The HDR10+ format has gotten a big boost with the news that Google, Roku and Paramount+ are all throwing their weight behind it.
The HDR10+ standard is a dynamic HDR format that was first developed by Samsung Electronics. It’s an alternative to Dolby Vision, which is seen on most high-end TVs today with the notable exception of Samsung’s, but it has notably lagged behind its rival in terms of adoption.
While Samsung, Amazon, Panasonic, Philips and Vizio all support HDR10+, the remainder of the more than 100 companies that say their devices are compatible with it are relatively minor, unknown brands. On the content side, HDR10+ has also struggled to find support. Universal Pictures is one exception to that, but the likes of 20th Century Studios haven't been quite so enthusiastic.
But the situation seems to be changing with the addition of Google, Roku and Paramount+ into the fray.
Google has said that most of its Chromecast devices, including the new Chromecast with Google TV device launched last year, will be made compatible with HDR10+. Meanwhile Roku has said it is already enabled on its new Roku Express 4K+ stick, as well as its older Express 4K and Roku Ultra products from last year.
As for Paramount+, a U.S. video streaming service formerly known as CBS All Access, it said it has already begun streaming original shows such as The Stand to certified HDR10+ TVs and devices.
The new signings suggest HDR10+ is really emerging as a serious rival to Dolby Vision, though companies include LG Electronics and Sony have yet to support it. Given the former’s rivalry with Samsung it’s unlike LG ever will embrace HDR10+, but proponents will be hopeful that others will. One big name that has said it might support HDR10+ in the future is Netflix, but it hasn’t announced any concrete plans thus far.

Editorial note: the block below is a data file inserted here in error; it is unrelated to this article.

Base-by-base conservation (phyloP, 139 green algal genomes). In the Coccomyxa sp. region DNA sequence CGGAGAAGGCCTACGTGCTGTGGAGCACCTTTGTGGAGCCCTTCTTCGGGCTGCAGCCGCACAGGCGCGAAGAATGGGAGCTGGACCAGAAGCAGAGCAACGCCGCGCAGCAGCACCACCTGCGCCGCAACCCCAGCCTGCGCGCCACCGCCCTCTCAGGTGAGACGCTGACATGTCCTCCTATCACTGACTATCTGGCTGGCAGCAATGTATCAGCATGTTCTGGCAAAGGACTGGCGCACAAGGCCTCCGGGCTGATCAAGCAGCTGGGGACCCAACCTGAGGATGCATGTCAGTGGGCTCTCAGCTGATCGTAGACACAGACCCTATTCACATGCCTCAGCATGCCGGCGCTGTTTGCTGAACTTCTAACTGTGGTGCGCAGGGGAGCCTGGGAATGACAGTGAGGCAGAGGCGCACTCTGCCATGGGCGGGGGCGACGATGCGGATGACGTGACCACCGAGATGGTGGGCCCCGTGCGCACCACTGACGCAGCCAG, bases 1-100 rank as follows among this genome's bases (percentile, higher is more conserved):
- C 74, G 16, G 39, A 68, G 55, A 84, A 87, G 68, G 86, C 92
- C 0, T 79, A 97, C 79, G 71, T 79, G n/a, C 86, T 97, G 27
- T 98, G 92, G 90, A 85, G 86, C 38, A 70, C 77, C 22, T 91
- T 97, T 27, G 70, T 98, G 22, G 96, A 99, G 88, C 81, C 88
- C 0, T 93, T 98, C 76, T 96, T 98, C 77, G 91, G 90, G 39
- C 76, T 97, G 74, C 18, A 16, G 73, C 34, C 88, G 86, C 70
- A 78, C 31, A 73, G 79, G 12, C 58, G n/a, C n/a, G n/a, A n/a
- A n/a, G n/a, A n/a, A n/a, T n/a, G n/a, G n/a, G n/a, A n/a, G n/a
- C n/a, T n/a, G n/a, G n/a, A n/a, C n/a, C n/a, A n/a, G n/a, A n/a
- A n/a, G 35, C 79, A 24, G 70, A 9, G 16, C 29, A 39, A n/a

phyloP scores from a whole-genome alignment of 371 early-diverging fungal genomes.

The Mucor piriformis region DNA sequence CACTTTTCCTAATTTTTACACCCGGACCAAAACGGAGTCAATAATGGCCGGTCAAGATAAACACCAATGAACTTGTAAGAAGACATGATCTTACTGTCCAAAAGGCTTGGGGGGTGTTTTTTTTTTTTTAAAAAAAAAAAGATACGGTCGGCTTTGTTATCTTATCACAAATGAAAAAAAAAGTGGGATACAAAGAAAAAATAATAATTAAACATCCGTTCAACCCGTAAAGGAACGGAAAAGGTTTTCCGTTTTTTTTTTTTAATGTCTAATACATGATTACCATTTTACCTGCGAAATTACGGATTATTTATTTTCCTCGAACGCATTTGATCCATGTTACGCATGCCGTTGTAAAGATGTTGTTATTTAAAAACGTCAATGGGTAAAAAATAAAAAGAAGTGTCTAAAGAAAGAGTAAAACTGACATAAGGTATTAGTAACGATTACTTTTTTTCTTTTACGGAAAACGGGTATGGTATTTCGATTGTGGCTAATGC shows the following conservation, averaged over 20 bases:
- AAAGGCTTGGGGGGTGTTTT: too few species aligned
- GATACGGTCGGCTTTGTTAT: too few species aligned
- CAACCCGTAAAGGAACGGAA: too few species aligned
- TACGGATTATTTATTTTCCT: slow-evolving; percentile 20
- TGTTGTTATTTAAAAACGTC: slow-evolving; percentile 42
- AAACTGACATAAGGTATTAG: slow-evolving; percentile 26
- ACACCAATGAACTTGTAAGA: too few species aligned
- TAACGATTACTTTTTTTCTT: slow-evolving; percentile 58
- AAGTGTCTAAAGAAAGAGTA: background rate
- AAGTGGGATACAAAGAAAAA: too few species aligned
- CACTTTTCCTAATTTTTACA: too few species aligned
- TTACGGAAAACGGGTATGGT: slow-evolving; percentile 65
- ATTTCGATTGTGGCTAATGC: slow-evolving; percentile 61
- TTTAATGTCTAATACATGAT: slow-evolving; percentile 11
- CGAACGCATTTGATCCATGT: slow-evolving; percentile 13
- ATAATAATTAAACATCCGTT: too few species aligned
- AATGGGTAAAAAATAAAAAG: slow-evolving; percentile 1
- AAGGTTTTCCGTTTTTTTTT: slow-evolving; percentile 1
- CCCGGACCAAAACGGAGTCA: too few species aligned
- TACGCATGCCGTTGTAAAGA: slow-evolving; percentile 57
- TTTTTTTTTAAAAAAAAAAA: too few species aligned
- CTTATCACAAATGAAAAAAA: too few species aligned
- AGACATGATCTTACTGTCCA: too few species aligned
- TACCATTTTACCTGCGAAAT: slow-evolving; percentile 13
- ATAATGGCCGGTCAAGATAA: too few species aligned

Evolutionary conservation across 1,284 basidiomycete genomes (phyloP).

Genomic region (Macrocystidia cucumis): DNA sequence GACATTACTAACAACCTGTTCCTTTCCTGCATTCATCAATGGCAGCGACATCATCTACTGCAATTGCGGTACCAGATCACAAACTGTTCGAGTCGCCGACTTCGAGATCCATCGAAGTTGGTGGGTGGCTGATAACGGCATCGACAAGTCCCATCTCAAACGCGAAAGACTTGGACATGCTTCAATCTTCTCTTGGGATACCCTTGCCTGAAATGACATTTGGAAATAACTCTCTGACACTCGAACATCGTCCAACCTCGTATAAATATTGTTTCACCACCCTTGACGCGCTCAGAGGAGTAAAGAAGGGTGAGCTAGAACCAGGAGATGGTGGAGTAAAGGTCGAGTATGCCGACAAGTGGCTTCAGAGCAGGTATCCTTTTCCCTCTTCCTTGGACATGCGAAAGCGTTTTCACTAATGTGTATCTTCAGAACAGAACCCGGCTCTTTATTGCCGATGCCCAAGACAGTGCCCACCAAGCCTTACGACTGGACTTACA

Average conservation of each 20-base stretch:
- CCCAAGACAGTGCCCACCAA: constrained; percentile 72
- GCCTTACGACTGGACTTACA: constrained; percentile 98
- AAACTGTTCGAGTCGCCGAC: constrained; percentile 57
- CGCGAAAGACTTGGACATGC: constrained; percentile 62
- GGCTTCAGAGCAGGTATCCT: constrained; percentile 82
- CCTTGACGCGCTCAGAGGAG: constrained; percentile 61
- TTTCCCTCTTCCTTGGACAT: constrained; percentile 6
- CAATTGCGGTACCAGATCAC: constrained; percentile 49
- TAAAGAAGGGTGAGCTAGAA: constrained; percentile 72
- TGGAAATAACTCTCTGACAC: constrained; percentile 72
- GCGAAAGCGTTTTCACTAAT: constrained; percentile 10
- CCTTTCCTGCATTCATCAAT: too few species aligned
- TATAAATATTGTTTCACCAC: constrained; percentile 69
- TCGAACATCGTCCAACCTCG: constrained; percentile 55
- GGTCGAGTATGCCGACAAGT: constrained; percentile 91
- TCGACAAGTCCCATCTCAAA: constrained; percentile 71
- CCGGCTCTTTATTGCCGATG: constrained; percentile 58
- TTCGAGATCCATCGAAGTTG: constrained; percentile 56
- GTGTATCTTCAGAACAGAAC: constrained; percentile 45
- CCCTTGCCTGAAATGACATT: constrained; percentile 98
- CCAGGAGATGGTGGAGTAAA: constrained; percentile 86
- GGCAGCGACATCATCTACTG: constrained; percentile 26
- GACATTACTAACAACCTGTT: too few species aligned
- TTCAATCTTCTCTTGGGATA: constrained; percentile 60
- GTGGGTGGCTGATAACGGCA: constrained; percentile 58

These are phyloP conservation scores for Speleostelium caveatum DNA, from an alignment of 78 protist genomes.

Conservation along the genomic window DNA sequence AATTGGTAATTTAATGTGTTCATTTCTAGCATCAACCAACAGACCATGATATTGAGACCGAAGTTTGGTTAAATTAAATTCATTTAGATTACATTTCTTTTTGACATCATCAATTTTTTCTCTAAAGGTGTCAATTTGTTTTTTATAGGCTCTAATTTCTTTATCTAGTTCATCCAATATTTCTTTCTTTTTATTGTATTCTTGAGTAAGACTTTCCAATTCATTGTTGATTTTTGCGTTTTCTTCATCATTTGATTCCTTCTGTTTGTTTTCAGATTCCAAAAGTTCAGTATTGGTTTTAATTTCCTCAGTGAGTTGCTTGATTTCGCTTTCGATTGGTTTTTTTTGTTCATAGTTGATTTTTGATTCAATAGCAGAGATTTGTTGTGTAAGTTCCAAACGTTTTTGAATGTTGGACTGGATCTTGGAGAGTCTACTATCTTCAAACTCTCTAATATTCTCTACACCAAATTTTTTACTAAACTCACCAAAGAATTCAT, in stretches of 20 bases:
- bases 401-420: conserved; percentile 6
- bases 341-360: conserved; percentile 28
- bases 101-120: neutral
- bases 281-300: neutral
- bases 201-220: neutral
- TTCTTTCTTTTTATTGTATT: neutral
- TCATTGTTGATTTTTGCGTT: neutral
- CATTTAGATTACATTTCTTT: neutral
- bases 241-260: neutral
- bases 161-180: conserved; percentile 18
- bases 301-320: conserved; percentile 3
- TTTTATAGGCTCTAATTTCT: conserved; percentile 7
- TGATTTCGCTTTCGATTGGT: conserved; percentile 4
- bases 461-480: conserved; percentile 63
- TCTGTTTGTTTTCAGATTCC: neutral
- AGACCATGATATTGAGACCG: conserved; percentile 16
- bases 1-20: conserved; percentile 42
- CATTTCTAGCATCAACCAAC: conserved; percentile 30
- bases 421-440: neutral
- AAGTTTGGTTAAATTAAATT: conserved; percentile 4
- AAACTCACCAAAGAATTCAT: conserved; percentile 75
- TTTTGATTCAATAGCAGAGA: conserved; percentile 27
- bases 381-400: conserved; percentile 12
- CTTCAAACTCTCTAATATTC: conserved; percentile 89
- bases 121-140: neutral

Google Director of Product Management Matt Frost said his company was pleased to join the “growing number of companies” in the HDR10+ ecosystem. "We envision HDR10+ being a key enabler for Chromecast with GoogleTV plus other platforms going forth and we look forward to helping our various partners across the industry achieve a great HDR experience,” he said.
Google already offers a selection of HDR10+ content through its Google Play Movies service.
Roku Vice President of Retail Product Strategy Mark Ely said the decision to support HDR10+ was all about giving users more choice. “We recently announced Roku OS 10, a free software update rolling out to Roku devices, and we have enabled HDR10+ on the all-new Roku Express 4K+, Roku Express 4K and Roku Ultra (2020) products for an even more vivid and bright viewing experience on TVs that support it," he said.
All three companies already support Dolby Vision, so the addition of HDR10+ means a much greater selection of content and platforms for users in pursuit of a better picture.